"For the first time it happened in Kiev. We played at the Sports Palace with a very popular in those years band "Singing hearts." An hour before the concert I went to Valery's hotel room. What I saw was indescribable: on the bed there was trembling in a fever Obodzinsky. When he saw me, he took off hisexpensive watch and prayed: "Bring me a bottle of vodka for the watch." To say I was shocked would be a gross underestimation. We failed to bring him to life that day. The concert was not canceled - we were in the first part, "Singing hearts" - in the second. I felt sorry for them because most of the people came to see Obodzinsky.
The next day the director of Rosconcert called and gave the main argument of the time: "Valery, if you do not go on stage, you will have to surrender your party ticket." Obodzinsky was all wet on stage, but he sang like a god. This was the peak of his career. Since then, it slowly at first, and then incrementally faster was swept into the abyss. After Kiev our cooperation continued for five or six months. The last concert I had with him and the orchestra of Lundstrem in Omsk, where Valery had to be placed in a mental hospital. After that we no longer worked together.
The last time I talked to him was in 1988, beforegoing to Canada for permanent residence, when he came to my house to listen to new songs. At the time he recorded two of my songs. It was a totally unrecognizable Valery Obodzinsky - worn-out sneakers, unshaven, rumpled. And most importantly, he was an awfully tired of his life and struggle sad man who did not compromise his dignity and honor, did not change his principles - to sing the songs that reached the hearts of his audience. And they in turn understood that he was a great performer."
"Valery Obodzinsky adored his wife, whom he met on tour, and was very fond of his daughter. Could the family keep him from falling?"
"Valery loved Nelly. On one of his trips, he bought her a mink coat for 3,500 rubles. It was a lavish sum in those days. He loved his family - his wife Nelly, and his daughter Angela. You had to see and hear with what penetration he sang "Angela." Of course, nobody is perfect in this world. He once told me that the family for him was sacred. So when he later divorced Nelly and married a woman from Odessa who was many years his junior, for me, and probably for many, it was a shock.
"The reason of Obodzinsky's breakup with his wife is believed to be his addicted to alcohol, rather than adultery."
"I cannot say for sure, but I think this was the period when Valery was influenced by Alov. At that time, he met a girl who was 20 years his junior. Valery was carried away by her. He introduced us. When I learned that he had a daughter with her and that he divorced Nelly, I was very surprised. He did everything for his wife.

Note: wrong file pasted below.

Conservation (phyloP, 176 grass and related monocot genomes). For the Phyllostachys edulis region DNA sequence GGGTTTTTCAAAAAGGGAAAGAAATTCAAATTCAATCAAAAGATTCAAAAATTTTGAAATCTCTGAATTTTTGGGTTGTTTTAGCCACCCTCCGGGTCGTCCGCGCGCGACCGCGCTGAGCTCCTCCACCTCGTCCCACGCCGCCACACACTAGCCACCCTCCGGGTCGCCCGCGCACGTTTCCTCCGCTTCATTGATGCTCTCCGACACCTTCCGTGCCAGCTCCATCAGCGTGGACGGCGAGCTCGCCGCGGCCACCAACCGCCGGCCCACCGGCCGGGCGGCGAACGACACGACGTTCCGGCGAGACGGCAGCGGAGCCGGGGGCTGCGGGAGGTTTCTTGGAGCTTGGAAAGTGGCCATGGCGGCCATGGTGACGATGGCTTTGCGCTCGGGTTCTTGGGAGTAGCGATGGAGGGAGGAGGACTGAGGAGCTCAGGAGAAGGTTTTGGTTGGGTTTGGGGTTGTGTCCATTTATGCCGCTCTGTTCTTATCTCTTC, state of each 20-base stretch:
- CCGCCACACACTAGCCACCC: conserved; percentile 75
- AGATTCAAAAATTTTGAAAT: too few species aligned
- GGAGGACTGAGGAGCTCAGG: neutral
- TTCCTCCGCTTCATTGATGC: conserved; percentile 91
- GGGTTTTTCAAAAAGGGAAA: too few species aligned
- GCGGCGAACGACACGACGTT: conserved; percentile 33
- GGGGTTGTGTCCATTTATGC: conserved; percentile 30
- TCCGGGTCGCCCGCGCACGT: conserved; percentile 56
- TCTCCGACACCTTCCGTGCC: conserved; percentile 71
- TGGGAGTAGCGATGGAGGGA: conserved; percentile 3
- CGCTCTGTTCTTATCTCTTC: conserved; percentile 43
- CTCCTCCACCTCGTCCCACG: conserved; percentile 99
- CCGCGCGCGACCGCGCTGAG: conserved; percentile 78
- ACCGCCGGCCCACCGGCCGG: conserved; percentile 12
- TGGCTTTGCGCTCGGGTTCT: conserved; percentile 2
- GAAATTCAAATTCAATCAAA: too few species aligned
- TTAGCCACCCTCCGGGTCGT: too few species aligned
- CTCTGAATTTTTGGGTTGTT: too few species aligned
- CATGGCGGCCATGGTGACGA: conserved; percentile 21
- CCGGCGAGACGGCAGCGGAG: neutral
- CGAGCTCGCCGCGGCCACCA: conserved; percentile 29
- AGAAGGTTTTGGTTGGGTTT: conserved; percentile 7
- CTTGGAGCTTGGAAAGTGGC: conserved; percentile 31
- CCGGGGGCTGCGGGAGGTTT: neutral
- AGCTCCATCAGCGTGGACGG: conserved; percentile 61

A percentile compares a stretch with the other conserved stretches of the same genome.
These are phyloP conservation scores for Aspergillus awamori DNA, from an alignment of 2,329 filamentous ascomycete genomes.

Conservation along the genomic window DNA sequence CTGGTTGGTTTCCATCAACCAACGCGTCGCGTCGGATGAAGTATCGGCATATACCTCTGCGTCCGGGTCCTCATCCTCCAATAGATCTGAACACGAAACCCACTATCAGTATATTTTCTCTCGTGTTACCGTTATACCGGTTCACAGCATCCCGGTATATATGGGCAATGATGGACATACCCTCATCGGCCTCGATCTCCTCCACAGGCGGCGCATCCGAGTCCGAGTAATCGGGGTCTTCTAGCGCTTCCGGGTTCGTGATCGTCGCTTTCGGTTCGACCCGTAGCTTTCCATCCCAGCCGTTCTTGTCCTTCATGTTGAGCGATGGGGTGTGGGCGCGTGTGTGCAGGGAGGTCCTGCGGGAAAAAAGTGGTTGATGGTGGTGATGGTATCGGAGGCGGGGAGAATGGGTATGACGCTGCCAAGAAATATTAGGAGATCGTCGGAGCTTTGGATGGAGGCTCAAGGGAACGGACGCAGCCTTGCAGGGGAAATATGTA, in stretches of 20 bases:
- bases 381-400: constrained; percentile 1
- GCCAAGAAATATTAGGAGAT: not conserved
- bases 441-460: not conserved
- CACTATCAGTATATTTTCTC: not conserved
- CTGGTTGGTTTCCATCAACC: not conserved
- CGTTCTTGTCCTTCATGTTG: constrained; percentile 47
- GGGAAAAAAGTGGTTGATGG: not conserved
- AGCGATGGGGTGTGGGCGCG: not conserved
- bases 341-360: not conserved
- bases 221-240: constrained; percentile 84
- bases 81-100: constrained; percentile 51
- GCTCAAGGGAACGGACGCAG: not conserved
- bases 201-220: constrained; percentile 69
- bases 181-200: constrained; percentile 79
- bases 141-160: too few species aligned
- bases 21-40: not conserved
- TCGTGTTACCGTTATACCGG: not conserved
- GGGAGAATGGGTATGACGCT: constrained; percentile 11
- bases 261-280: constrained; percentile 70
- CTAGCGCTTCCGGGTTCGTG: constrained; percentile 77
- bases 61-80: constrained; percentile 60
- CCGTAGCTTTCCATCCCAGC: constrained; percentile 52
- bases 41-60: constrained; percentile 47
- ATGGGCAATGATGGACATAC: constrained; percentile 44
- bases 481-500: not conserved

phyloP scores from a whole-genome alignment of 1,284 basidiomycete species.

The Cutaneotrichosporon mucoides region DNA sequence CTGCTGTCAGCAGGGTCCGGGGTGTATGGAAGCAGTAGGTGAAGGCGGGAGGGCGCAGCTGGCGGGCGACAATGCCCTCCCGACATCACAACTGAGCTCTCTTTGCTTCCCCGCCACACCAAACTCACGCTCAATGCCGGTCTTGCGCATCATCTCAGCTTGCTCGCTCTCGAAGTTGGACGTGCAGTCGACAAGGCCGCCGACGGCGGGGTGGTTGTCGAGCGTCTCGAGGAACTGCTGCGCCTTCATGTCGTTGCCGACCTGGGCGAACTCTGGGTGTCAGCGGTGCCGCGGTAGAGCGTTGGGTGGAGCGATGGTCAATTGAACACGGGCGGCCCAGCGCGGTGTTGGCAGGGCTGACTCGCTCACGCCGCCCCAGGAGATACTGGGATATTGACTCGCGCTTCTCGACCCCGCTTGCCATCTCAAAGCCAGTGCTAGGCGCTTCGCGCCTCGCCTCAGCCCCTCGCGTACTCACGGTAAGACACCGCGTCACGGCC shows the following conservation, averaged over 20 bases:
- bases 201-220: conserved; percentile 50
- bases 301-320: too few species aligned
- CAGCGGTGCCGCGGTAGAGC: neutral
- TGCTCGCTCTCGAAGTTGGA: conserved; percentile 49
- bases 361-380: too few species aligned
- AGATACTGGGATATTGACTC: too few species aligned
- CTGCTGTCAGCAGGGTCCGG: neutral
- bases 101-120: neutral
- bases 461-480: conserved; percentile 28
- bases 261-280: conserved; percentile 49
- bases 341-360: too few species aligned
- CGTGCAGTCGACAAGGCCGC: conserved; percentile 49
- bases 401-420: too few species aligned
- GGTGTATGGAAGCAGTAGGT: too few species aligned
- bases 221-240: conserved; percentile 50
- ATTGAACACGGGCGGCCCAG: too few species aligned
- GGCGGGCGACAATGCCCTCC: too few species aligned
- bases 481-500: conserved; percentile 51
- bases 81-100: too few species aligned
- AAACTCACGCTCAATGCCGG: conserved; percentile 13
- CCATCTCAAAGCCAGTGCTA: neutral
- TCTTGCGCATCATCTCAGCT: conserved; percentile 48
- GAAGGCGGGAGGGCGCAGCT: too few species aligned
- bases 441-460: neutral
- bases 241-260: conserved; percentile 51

Then this girl Lola was arrested for some kind of fraud with the sale of tickets, but it already happened after Valery had left her. I knew that he had returned to Nelly, and asked him how his current life was with the woman he loved so much. He replied sadly: "You can't glue a broken pot back together."
"How do you remember Valery Obodzinsky?"
"What always amazed me in him was his tremendous composure. We would be in Moscow just for a couple of days. During this time he managed to meet with composers, or was recording a record. Given that no one was doing these administrative things for him. It seems to me that he had a very important principle in life: "If we do not act, it does not matter how intelligent we are." Valery did not envy anyone. I have not heard him speak ill of his colleagues. He had a favorite saying: "Every horse has its stall."
At the same time Valery was not well familiar with the notes. In this regard a famous story comes to mind when "The Beatles" were asked how they know the notes. The answer was succinct: "Notes are road signs, and why would you need to know them when you know the way?" So, Valerie knew the way! He performed songs in a way that made people have chills running down their spine. When he sang the song "There's always a woman's hand" on Yevgeny Yevtushenko's poem, the audience - especially the female half - had tears in their eyes. Surprisingly, I have never been able to find a recording of this song, in my opinion one of his best. I am sure that if someone wrote this song today, it would be a real hit - a combination of beautiful music with beautiful poetry.
I would like to add that none of the bitter truth can cross out the fact that Valery Obodzinsky was an absolutely extraordinary singer of his time, and a separate chapter in the history of Soviet music."